3 Things I Learned From My Kitchen Reno

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A few weeks ago I highlighted my San Francisco home on Lonny. Our family home which underwent a two-year renovation in the bathroom and kitchen after we moved in, was definitely a labor of love. Everyone talks about how home renovations aren’t for the faint of heart — and during the two-year process we really learned a lot about ourselves, the house, and everything in-between. But, when it came to transforming the kitchen from a forgotten, closed-off room to a Pinterest-worthy dining area, that’s definitely where the rubber hit the road.

3 Things I Learned From My Kitchen Reno
Photographed by Erin Kunkel.

For starters, we did most of the designing, demo, and installation ourselves. The kitchen and dining room, like most built in the early 1900s in San Francisco, were separated by a wall and small doorway— so there was no open-floor concept happening there.

It was boxy and left little room to shuffle from the kitchen to the dining room quickly. So, the first thing we envisioned and did was create a more fluid floor plan by knocking down the wall between them and creating structured support within it to create a space that was open and welcoming.

After we demolished the current cabinets — which honestly, were pretty dismal looking — we started looking around for what would be good fit for us. We ended up turning to IKEA, which allows you to design and customize from its collection of cabinetry for your own projects. After my husband laid it all out in a CAD program (which he taught himself for this project), we selected and ordered the IKEA cabinetry and we were one step closer to renovation bliss.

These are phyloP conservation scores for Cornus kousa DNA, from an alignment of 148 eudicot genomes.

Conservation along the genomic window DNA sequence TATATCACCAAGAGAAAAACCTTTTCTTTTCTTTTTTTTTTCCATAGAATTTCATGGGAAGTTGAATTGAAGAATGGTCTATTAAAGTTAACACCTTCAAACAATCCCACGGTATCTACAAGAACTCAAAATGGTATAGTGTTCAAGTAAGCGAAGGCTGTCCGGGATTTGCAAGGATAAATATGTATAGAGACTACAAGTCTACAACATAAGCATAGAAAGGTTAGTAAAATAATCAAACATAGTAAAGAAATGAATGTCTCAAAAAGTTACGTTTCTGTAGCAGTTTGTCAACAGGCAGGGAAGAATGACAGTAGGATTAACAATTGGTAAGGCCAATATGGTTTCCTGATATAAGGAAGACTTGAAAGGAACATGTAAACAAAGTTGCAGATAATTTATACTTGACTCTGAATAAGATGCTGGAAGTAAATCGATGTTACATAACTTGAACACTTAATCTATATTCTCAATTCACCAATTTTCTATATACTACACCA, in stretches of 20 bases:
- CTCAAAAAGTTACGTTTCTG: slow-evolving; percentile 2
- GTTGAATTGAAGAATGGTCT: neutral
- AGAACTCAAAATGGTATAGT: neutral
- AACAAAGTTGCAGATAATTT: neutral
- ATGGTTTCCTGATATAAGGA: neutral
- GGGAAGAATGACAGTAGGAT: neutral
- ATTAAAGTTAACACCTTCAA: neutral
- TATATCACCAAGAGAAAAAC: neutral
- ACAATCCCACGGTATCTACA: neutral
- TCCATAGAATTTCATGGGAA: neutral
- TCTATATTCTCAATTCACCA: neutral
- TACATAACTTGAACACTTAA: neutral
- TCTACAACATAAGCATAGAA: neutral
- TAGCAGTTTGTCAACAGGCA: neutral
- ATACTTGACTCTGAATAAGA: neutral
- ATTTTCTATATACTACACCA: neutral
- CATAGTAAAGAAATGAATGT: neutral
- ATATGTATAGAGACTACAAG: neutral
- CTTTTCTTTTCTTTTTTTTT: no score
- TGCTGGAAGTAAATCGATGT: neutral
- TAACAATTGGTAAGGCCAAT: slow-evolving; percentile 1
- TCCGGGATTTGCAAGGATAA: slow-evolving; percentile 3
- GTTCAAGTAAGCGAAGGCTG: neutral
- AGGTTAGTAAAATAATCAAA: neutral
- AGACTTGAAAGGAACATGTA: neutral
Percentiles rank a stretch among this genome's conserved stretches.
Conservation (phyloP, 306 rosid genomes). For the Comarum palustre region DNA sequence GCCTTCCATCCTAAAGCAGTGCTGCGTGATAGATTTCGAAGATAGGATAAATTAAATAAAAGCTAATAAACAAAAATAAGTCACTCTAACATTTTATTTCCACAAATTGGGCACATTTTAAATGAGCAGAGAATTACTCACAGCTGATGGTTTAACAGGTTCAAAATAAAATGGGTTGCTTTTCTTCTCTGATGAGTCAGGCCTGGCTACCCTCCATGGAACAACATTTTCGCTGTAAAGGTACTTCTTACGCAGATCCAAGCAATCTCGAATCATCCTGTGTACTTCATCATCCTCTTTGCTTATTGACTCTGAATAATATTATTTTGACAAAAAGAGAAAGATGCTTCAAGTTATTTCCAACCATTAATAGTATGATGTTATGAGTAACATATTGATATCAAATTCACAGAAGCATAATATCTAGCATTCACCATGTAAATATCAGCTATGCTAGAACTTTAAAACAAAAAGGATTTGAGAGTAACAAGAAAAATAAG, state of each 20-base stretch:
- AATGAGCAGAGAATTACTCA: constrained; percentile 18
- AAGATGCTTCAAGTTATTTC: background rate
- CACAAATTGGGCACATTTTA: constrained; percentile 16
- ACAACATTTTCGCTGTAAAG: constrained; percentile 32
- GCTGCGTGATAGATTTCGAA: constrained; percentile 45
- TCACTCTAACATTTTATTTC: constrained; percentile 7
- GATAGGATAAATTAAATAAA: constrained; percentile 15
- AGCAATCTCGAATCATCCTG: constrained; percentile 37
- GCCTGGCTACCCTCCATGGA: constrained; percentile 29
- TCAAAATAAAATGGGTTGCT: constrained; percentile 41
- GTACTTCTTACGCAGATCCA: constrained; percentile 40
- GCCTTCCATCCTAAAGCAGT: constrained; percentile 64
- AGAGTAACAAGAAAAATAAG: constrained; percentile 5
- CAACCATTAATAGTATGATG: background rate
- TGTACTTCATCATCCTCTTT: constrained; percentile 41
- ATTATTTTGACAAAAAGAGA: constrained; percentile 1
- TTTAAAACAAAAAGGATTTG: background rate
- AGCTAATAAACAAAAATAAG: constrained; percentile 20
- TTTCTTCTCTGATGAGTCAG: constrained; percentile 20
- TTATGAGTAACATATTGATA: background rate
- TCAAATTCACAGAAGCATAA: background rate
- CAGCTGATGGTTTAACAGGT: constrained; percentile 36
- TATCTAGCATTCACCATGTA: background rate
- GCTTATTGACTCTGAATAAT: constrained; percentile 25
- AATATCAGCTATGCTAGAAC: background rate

However, we weren’t exactly keen on the cabinet fronts that we had to choose from from the retailer. That’s where Semihandmade came in and literally saved the day with its stylish options that work with so well with IKEA cabinetry and can be customized to any color that fits within your design plan.

To be honest here, I had been a fan of Semihandmade after seeing the impeccable kitchen of Sarah Sherman Samuel a few years ago and was shocked upon learning that most of what she did was done herself — with help from Semihandmade doors. As someone who was undergoing such a large project, I found it so inspiring. That was all I needed to see. I was convinced that between my husband and I, our DIY chops were pretty good, and if we could achieve a fraction of that look, I was good to go.

We placed the blank cabinets on to get a sense of the space. We couldn't help it — we were too excited. We soon after removed and painted a minty green.
We placed the blank cabinets on to get a sense of the space. We couldn't help it — we were too excited. We soon after removed and painted a minty green.
Photographed by Angela Tafoya.